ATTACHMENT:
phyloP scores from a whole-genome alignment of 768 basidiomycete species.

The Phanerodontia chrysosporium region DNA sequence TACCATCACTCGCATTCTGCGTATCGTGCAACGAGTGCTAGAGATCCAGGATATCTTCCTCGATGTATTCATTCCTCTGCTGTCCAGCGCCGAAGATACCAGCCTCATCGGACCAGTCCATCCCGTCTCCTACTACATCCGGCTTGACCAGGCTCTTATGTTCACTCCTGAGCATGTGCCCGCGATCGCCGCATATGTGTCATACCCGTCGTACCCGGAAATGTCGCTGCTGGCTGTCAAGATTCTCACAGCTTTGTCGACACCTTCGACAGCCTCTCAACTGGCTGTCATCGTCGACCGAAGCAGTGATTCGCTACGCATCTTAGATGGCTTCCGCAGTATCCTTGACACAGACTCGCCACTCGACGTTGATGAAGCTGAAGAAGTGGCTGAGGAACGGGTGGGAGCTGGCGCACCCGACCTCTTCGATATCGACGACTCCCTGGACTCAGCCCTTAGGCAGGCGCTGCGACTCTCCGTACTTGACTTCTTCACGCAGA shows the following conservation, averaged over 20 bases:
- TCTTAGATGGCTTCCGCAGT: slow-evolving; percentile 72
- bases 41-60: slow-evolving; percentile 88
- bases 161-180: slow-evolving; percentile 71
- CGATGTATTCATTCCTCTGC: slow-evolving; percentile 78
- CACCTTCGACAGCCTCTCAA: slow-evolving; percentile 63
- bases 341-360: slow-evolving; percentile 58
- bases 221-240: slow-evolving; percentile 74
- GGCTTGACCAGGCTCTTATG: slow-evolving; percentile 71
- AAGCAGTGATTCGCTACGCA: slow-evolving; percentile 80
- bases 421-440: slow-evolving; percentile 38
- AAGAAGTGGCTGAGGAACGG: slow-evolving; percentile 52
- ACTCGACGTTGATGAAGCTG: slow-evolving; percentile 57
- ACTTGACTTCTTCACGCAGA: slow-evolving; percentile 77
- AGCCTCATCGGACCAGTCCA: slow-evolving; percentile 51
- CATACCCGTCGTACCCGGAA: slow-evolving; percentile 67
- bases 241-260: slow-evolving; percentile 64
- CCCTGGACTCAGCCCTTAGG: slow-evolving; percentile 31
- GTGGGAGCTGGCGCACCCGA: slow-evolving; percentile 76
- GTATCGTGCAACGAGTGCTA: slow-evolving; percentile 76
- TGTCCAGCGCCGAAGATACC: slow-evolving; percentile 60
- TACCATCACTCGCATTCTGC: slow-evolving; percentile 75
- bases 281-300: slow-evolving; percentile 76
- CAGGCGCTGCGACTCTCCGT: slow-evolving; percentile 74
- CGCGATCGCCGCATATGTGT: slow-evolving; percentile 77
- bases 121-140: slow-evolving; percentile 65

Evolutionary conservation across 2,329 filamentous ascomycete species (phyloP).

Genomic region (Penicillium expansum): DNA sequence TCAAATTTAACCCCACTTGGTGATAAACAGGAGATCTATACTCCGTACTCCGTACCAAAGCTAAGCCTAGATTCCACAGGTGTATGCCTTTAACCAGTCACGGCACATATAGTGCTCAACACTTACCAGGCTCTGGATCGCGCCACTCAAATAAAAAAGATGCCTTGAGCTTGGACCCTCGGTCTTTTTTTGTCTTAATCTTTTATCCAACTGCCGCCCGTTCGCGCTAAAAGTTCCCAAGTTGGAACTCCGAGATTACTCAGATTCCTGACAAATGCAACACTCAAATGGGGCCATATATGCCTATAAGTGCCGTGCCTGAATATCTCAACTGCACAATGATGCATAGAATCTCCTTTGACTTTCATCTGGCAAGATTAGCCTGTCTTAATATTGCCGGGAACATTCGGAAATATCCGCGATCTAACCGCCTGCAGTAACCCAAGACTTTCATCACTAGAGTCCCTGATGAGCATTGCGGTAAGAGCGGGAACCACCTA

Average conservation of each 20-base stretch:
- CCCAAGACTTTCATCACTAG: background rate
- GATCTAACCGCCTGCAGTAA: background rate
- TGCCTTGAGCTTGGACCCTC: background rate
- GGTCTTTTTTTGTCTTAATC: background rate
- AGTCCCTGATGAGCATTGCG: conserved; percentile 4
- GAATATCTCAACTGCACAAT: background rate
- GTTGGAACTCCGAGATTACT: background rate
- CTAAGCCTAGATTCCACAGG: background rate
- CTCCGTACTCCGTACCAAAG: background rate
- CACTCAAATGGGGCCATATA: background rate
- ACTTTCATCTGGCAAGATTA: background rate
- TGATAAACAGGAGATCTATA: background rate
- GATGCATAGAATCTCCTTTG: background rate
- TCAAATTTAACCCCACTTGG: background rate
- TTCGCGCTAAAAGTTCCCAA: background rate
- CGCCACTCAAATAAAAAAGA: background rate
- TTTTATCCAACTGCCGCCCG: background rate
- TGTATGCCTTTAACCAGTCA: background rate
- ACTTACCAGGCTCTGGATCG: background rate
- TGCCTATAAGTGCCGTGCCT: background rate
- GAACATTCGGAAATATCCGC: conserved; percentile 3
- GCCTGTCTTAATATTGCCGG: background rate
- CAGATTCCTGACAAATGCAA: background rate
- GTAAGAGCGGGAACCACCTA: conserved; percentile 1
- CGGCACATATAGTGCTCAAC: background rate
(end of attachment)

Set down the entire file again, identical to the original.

phyloP scores from a whole-genome alignment of 768 basidiomycete species.

The Phanerodontia chrysosporium region DNA sequence TACCATCACTCGCATTCTGCGTATCGTGCAACGAGTGCTAGAGATCCAGGATATCTTCCTCGATGTATTCATTCCTCTGCTGTCCAGCGCCGAAGATACCAGCCTCATCGGACCAGTCCATCCCGTCTCCTACTACATCCGGCTTGACCAGGCTCTTATGTTCACTCCTGAGCATGTGCCCGCGATCGCCGCATATGTGTCATACCCGTCGTACCCGGAAATGTCGCTGCTGGCTGTCAAGATTCTCACAGCTTTGTCGACACCTTCGACAGCCTCTCAACTGGCTGTCATCGTCGACCGAAGCAGTGATTCGCTACGCATCTTAGATGGCTTCCGCAGTATCCTTGACACAGACTCGCCACTCGACGTTGATGAAGCTGAAGAAGTGGCTGAGGAACGGGTGGGAGCTGGCGCACCCGACCTCTTCGATATCGACGACTCCCTGGACTCAGCCCTTAGGCAGGCGCTGCGACTCTCCGTACTTGACTTCTTCACGCAGA shows the following conservation, averaged over 20 bases:
- TCTTAGATGGCTTCCGCAGT: slow-evolving; percentile 72
- bases 41-60: slow-evolving; percentile 88
- bases 161-180: slow-evolving; percentile 71
- CGATGTATTCATTCCTCTGC: slow-evolving; percentile 78
- CACCTTCGACAGCCTCTCAA: slow-evolving; percentile 63
- bases 341-360: slow-evolving; percentile 58
- bases 221-240: slow-evolving; percentile 74
- GGCTTGACCAGGCTCTTATG: slow-evolving; percentile 71
- AAGCAGTGATTCGCTACGCA: slow-evolving; percentile 80
- bases 421-440: slow-evolving; percentile 38
- AAGAAGTGGCTGAGGAACGG: slow-evolving; percentile 52
- ACTCGACGTTGATGAAGCTG: slow-evolving; percentile 57
- ACTTGACTTCTTCACGCAGA: slow-evolving; percentile 77
- AGCCTCATCGGACCAGTCCA: slow-evolving; percentile 51
- CATACCCGTCGTACCCGGAA: slow-evolving; percentile 67
- bases 241-260: slow-evolving; percentile 64
- CCCTGGACTCAGCCCTTAGG: slow-evolving; percentile 31
- GTGGGAGCTGGCGCACCCGA: slow-evolving; percentile 76
- GTATCGTGCAACGAGTGCTA: slow-evolving; percentile 76
- TGTCCAGCGCCGAAGATACC: slow-evolving; percentile 60
- TACCATCACTCGCATTCTGC: slow-evolving; percentile 75
- bases 281-300: slow-evolving; percentile 76
- CAGGCGCTGCGACTCTCCGT: slow-evolving; percentile 74
- CGCGATCGCCGCATATGTGT: slow-evolving; percentile 77
- bases 121-140: slow-evolving; percentile 65

Evolutionary conservation across 2,329 filamentous ascomycete species (phyloP).

Genomic region (Penicillium expansum): DNA sequence TCAAATTTAACCCCACTTGGTGATAAACAGGAGATCTATACTCCGTACTCCGTACCAAAGCTAAGCCTAGATTCCACAGGTGTATGCCTTTAACCAGTCACGGCACATATAGTGCTCAACACTTACCAGGCTCTGGATCGCGCCACTCAAATAAAAAAGATGCCTTGAGCTTGGACCCTCGGTCTTTTTTTGTCTTAATCTTTTATCCAACTGCCGCCCGTTCGCGCTAAAAGTTCCCAAGTTGGAACTCCGAGATTACTCAGATTCCTGACAAATGCAACACTCAAATGGGGCCATATATGCCTATAAGTGCCGTGCCTGAATATCTCAACTGCACAATGATGCATAGAATCTCCTTTGACTTTCATCTGGCAAGATTAGCCTGTCTTAATATTGCCGGGAACATTCGGAAATATCCGCGATCTAACCGCCTGCAGTAACCCAAGACTTTCATCACTAGAGTCCCTGATGAGCATTGCGGTAAGAGCGGGAACCACCTA

Average conservation of each 20-base stretch:
- CCCAAGACTTTCATCACTAG: background rate
- GATCTAACCGCCTGCAGTAA: background rate
- TGCCTTGAGCTTGGACCCTC: background rate
- GGTCTTTTTTTGTCTTAATC: background rate
- AGTCCCTGATGAGCATTGCG: conserved; percentile 4
- GAATATCTCAACTGCACAAT: background rate
- GTTGGAACTCCGAGATTACT: background rate
- CTAAGCCTAGATTCCACAGG: background rate
- CTCCGTACTCCGTACCAAAG: background rate
- CACTCAAATGGGGCCATATA: background rate
- ACTTTCATCTGGCAAGATTA: background rate
- TGATAAACAGGAGATCTATA: background rate
- GATGCATAGAATCTCCTTTG: background rate
- TCAAATTTAACCCCACTTGG: background rate
- TTCGCGCTAAAAGTTCCCAA: background rate
- CGCCACTCAAATAAAAAAGA: background rate
- TTTTATCCAACTGCCGCCCG: background rate
- TGTATGCCTTTAACCAGTCA: background rate
- ACTTACCAGGCTCTGGATCG: background rate
- TGCCTATAAGTGCCGTGCCT: background rate
- GAACATTCGGAAATATCCGC: conserved; percentile 3
- GCCTGTCTTAATATTGCCGG: background rate
- CAGATTCCTGACAAATGCAA: background rate
- GTAAGAGCGGGAACCACCTA: conserved; percentile 1
- CGGCACATATAGTGCTCAAC: background rate